After years of physical suffering and not knowing what was wrong with me, I had been ecstatic to find the food that loved me back. Blessed with a website that helped people, as well as a new career in food writing, I had found my life in food. And then, almost a year to the day after my celiac diagnosis, I found the Chef.
We fell in love at first sight. When we began talking, we felt like friends. Sure, there was enormous physical attraction, but that was not the deepest flavour. Instead, we tasted comfort. Talking with him felt like keeping my hand wrapped around a warm cup of coffee. Our conversation tasted like potato-leek soup, like apple crisp, like coq au vin just out of the oven. We wafted vanilla and sugar between us. We devoured each other’s words.
Food is fuel for our relationship. It is one of the languages we both speak. When he starts to cook, we don’t talk. I do some dishes behind him, but mostly, I sit and watch, as he bends and listens to food in the skillet. He pinches salt between his fingers and dashes until the flavours start to sing. He plates our meal, his face wide with excitement, because he knows how much I’m going to love his food.
He is the executive chef at a Seattle restaurant – Impromptu Bistro – that in the past year has become almost completely gluten-free. Someone recently asked the Chef how he could change his French-inspired cuisine to never use flour or wheat. What he said was: “You meet this woman. You hold her in your arms, you fall in love with her. And then you find out that there’s something in your food that makes her sick. You teach yourself to adapt.”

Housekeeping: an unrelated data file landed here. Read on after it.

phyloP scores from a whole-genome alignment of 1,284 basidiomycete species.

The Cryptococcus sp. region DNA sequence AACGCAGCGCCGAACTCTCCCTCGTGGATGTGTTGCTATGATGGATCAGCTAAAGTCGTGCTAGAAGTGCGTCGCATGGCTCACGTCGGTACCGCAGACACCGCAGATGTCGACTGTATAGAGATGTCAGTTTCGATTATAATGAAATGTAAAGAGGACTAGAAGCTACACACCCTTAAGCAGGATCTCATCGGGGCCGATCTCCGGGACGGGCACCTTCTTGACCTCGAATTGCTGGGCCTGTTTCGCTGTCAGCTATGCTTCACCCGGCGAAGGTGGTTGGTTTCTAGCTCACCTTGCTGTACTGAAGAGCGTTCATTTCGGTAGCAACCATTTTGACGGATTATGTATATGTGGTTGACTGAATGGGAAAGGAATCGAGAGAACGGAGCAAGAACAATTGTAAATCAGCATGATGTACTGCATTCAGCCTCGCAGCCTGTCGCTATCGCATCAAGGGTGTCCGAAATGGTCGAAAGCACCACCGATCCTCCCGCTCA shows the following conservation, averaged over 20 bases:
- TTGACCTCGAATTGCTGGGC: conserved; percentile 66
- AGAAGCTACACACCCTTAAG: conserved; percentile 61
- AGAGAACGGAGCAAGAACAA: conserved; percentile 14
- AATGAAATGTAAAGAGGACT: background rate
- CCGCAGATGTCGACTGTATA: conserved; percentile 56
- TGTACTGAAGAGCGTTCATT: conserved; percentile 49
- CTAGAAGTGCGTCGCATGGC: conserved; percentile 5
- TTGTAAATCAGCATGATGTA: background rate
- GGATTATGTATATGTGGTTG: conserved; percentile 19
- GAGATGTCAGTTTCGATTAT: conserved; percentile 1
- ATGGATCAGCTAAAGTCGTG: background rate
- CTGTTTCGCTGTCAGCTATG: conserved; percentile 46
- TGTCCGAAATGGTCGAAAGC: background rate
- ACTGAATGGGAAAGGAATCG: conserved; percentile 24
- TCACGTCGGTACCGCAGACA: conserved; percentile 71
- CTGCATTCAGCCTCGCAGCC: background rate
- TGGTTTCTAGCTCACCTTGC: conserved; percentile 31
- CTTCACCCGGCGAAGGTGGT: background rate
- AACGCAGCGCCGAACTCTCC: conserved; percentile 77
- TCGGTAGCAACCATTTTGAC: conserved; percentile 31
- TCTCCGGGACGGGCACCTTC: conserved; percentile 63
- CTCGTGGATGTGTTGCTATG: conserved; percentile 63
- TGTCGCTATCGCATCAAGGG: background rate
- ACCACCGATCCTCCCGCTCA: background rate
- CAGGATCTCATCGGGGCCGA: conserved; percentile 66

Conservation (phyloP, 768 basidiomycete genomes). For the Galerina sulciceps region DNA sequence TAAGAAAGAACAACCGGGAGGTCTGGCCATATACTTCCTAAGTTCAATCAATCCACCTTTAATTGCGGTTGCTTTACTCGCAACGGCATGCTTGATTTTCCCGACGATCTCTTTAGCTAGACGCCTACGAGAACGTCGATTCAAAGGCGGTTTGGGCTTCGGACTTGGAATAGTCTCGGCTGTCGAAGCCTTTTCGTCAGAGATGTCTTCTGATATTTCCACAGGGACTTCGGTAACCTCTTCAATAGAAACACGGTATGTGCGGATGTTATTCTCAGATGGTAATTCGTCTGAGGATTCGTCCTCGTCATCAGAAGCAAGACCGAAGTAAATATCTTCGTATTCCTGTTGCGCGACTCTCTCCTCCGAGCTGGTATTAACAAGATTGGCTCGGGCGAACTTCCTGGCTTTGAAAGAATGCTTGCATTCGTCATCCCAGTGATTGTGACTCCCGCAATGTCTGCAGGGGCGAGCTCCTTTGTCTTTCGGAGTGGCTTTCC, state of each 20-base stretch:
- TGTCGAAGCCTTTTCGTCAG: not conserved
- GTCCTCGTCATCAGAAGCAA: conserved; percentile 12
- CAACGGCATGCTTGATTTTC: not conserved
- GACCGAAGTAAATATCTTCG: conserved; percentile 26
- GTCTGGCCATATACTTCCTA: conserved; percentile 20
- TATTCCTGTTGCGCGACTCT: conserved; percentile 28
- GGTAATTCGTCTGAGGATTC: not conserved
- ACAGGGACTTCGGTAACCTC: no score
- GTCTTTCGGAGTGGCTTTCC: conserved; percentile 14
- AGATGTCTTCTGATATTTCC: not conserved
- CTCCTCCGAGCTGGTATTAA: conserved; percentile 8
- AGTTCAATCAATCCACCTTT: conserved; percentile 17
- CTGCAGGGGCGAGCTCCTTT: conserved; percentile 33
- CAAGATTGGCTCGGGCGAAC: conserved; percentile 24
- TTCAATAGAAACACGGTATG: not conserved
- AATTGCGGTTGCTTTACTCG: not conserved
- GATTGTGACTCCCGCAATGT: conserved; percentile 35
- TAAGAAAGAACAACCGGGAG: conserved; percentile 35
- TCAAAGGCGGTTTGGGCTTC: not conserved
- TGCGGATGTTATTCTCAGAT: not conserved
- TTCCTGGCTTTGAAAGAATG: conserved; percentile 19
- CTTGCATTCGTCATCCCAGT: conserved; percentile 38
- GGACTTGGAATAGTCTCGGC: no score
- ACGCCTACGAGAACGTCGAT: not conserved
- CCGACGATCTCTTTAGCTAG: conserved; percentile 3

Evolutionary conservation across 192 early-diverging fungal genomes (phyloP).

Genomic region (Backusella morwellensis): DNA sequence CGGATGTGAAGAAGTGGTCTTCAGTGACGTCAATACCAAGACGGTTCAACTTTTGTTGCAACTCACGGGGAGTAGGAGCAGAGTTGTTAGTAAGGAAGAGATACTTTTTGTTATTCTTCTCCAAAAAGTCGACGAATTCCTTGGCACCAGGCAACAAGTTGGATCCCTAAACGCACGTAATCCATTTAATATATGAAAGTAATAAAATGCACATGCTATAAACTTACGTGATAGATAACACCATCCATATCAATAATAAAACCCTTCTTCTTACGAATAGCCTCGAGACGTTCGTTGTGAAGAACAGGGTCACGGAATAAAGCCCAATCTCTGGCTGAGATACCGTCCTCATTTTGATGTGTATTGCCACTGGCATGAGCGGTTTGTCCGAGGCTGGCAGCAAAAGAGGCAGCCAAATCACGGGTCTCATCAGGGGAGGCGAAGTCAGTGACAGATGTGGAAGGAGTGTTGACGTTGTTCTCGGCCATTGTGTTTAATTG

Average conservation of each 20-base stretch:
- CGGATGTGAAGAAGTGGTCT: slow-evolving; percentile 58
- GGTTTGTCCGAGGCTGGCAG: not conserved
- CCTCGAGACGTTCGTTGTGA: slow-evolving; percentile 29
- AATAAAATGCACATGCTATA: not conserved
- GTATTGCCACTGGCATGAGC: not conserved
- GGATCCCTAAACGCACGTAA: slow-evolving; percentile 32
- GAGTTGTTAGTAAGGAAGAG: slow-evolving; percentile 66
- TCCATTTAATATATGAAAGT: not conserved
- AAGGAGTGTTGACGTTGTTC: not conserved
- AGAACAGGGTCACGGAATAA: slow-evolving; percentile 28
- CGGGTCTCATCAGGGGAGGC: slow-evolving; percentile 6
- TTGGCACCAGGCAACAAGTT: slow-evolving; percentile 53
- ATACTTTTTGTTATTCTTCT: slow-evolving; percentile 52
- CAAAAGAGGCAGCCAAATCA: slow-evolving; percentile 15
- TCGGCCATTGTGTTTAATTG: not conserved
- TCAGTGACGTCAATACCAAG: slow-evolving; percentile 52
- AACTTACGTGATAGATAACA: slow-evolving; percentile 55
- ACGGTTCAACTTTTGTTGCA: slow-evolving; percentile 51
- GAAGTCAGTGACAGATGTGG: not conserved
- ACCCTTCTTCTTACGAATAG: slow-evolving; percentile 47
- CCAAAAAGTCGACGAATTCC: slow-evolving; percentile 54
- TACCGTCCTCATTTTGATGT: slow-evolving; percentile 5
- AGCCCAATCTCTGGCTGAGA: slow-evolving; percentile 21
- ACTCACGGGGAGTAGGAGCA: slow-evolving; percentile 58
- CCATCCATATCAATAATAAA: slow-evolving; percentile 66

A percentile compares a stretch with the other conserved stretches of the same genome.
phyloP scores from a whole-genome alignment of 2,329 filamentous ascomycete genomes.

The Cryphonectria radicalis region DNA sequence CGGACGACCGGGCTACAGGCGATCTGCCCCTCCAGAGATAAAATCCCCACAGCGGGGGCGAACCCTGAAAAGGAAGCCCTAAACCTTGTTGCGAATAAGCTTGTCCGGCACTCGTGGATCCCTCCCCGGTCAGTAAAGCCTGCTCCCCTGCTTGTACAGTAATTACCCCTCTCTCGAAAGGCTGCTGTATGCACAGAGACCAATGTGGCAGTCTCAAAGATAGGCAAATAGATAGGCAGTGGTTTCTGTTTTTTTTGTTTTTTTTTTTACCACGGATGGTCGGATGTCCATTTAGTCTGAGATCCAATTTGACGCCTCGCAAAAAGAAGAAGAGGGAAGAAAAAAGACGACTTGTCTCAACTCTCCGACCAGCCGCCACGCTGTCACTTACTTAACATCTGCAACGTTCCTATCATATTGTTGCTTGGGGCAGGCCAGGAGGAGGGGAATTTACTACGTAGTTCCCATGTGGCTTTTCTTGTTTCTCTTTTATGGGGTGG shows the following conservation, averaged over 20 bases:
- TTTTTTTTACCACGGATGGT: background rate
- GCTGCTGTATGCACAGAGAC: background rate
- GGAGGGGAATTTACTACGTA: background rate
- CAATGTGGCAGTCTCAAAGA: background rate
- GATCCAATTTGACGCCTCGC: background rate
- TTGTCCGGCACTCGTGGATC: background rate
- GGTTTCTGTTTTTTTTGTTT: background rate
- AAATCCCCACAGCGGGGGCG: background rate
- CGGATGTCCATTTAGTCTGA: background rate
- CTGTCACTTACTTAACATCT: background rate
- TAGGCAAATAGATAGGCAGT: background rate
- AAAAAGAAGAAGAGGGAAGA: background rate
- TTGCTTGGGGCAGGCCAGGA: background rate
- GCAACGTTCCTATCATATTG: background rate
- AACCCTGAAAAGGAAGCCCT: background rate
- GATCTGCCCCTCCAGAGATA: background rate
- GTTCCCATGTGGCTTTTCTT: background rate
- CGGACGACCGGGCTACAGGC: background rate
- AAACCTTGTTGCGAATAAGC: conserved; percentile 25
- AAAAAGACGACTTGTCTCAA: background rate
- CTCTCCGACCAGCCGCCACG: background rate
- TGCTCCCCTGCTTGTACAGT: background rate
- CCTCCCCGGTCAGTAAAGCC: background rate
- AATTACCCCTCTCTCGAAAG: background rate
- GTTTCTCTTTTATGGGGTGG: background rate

One evening last June, the Chef made us a spectacular dinner. Pan-roasted beef tenderloin, on top of mashed potatoes, with a port-balsamic-veal-stock reduction sauce, with balsamic onions and soft chevre on top. Just before we ate, he started to slice up some bread to go with his meal.
Now, I’d never made a fuss about him eating gluten. But if he ate bread, he would have to brush his teeth before we could kiss. Just the breadcrumbs in his mouth would make me sick. That night, feeling close to him, I complained, “Do you have to eat bread tonight?”
Without turning around, he said, “Honey, you’re marrying a chef. You’re going to have to get used to the fact that he’s going to eat bread.”
What? I said. “What did you just say?”
He turned red, and said, “I said that I’m going to eat bread.” We danced around the kitchen, giggling, not saying it.
Later, in the middle of our meal – glorious, every flavor alive – he slipped down onto one knee. We laughed, and then I started crying.
Yes, I said. Yes.
Soon, we will be wed, in a large field with blackberries growing wild along the edges. One hundred of our closest friends will celebrate with us, in Discovery Park. It feels like the right name – every bite, and every moment we spend together, feels like a discovery.
And of course, the entire wedding will be gluten-free.
For Shauna’s superb gluten-free Quinoa Salad recipe see Allergic Living magazine’s Spring 2007 issue.
To order that issue or to subscribe, click here .
Shauna James is a writer based in Seattle, and author of the blog: glutenfreegirl.blogspot.com. Her first book,Gluten-Free Girl:  How I found the food that loves me back … And how you can too, was published by Wiley and Sons in the fall of 2007. Write to Shauna at firstname.lastname@example.org 
Shauna James Ahern’s and Daniel Ahern’s new cookbook is Gluten-Free Girl and the Chef, published by John Wiley & Sons. Their blog is Glutenfreegirl.com 
Celiac expert Shelley Case on: